We would like to have closed the book on highlighting a specific district that really had the hallmarks of this trifecta prescription that we’re describing, but you’ll notice the book doesn’t end on a specific district, because we weren’t really able to identify such a model that was sustained into today.
That’s kind of the point: A lot of the good work that was able to be done wasn’t documented in real time. When myopic politicians are focused on short-run budget deficits, sometimes very important public investments in children get undermined. Hopefully, the evidence will allow some of those efforts to be sustained so that all kids are getting better access to opportunity.
How would you evaluate current integration efforts?
I would say that they need to be resuscitated. I would say that they are in the hospital. I would say they are needing intensive care units. I would say they don’t have that much of a heartbeat.
It’s deeply concerning, and yet I think there’s a groundswell of movement that is positive and actually that is being mobilized through student voices and perspectives that we have found to really invigorate and revive the movement towards integration. Kids, who understand what being confined to segregated spaces contributes to their learning environment, are voicing these very important ideas. They have a strong research base. We need some courageous adults to have the conviction to get behind [them].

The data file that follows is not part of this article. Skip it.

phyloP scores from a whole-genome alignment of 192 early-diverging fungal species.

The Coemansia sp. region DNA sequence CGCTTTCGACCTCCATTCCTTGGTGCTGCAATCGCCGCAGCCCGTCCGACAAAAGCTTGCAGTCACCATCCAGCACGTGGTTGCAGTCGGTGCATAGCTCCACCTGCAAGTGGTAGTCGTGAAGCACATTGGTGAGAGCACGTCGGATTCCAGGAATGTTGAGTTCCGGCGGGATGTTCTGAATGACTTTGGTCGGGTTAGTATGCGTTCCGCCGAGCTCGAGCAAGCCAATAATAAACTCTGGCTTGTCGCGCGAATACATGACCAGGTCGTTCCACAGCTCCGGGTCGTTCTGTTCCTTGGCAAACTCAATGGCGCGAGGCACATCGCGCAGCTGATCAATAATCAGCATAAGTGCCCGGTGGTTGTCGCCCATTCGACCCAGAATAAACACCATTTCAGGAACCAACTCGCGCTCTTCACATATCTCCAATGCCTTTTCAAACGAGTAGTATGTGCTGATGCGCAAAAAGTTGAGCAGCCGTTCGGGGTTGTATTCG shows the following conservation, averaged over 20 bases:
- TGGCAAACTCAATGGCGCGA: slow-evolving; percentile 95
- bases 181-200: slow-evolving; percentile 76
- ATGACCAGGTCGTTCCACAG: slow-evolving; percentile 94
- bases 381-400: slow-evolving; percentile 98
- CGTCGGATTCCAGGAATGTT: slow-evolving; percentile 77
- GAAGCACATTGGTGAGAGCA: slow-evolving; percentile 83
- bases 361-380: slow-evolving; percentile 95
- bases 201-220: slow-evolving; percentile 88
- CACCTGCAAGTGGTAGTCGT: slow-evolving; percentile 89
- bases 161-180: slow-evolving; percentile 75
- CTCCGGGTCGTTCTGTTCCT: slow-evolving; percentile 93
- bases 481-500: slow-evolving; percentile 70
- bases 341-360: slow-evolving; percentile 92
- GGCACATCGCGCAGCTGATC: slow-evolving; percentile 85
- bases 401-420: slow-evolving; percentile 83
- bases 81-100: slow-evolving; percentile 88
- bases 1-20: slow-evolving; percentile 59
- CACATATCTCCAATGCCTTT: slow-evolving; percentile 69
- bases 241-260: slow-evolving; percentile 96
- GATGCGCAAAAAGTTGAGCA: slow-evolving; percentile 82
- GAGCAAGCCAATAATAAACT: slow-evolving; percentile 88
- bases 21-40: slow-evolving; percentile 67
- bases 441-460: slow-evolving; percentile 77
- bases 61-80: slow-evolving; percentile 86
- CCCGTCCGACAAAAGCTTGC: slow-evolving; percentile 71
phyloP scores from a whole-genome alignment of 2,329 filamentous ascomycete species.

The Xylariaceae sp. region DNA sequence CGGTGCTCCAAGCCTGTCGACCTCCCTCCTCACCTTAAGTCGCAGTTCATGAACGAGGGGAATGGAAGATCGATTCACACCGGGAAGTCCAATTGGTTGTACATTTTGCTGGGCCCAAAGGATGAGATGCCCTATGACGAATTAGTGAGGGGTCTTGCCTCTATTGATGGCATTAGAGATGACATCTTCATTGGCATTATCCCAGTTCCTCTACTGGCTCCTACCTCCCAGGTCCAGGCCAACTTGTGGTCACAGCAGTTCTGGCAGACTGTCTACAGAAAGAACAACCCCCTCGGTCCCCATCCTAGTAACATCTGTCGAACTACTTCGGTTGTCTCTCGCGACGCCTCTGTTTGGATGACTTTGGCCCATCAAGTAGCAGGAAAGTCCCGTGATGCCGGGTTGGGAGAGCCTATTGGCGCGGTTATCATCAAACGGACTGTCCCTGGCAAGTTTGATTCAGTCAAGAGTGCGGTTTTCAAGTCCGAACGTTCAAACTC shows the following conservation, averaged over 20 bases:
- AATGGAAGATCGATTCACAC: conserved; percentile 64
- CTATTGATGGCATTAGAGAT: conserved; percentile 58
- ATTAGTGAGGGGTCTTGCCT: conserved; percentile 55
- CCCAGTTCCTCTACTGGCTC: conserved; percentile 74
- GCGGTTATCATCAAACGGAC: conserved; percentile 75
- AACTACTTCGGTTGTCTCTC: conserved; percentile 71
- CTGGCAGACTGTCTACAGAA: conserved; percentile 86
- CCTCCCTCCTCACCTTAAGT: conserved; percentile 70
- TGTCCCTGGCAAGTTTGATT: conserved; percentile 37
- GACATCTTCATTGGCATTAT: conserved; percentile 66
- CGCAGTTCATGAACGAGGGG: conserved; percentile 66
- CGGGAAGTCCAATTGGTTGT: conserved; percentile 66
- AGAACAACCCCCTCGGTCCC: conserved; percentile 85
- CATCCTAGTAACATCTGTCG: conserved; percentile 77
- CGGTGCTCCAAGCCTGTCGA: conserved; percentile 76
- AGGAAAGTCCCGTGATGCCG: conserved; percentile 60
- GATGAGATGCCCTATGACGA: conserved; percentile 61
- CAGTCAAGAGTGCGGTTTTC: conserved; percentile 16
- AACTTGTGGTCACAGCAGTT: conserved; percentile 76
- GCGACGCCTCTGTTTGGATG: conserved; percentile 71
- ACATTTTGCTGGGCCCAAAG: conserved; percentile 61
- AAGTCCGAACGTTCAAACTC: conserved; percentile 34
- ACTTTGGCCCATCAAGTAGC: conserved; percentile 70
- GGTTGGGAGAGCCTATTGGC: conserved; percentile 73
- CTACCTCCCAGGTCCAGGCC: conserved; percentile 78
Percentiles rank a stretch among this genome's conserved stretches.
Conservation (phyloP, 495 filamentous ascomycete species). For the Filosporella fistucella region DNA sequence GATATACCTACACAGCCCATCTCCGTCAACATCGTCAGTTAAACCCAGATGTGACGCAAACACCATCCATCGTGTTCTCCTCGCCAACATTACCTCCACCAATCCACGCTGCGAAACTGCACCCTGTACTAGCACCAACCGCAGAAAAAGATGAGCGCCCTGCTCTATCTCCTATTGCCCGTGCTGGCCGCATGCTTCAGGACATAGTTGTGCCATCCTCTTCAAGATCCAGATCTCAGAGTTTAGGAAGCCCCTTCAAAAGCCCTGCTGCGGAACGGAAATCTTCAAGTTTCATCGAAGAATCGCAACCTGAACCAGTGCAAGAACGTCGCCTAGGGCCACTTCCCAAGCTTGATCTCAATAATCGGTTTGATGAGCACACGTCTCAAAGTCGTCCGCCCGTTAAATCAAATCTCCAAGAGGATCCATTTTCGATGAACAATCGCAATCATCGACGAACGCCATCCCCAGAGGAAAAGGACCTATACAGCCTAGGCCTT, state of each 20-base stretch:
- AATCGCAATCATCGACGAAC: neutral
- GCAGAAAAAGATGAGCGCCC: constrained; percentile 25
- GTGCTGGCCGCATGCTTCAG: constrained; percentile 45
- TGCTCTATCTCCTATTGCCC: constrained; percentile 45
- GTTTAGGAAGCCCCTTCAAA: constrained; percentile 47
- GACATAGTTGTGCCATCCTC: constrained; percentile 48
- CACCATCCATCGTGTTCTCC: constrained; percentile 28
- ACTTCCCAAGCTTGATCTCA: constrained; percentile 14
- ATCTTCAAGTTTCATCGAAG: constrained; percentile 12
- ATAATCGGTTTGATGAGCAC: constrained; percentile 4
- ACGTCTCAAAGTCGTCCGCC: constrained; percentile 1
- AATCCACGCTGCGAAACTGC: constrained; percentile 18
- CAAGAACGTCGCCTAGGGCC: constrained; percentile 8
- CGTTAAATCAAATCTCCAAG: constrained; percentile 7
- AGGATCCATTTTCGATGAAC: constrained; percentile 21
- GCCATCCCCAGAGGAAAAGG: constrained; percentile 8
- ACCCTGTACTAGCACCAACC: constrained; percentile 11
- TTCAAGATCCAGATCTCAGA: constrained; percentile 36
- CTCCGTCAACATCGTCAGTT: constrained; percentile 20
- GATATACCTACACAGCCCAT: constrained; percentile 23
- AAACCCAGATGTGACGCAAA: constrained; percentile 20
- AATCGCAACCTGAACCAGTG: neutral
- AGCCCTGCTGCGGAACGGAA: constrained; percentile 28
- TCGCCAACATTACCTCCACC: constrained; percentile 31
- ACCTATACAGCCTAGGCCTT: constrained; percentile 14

I think part of this is that it requires a coalition, and a racially diverse coalition. This is not a zero-sum game. This is not like benefits that positively affect minorities somehow negatively affect non-Hispanic whites. This is something that has the potential to boost all of our collective outcomes.
What other areas deserve more research?
I think the school choice movement and with charter schools…whether that is leading to a greater expansion of opportunity or actually cutting off many children from good opportunities.
Those are outstanding questions, in terms of the way gerrymandered school district boundaries are being used to exclude children of color and lower-income students from certain school communities. Those are real policy choices that are happening in ways that are re-segregating our schools. Those are things that we certainly try to highlight in the book, because those are things that aren’t happening by coincidence but through explicit policy designs for those aims.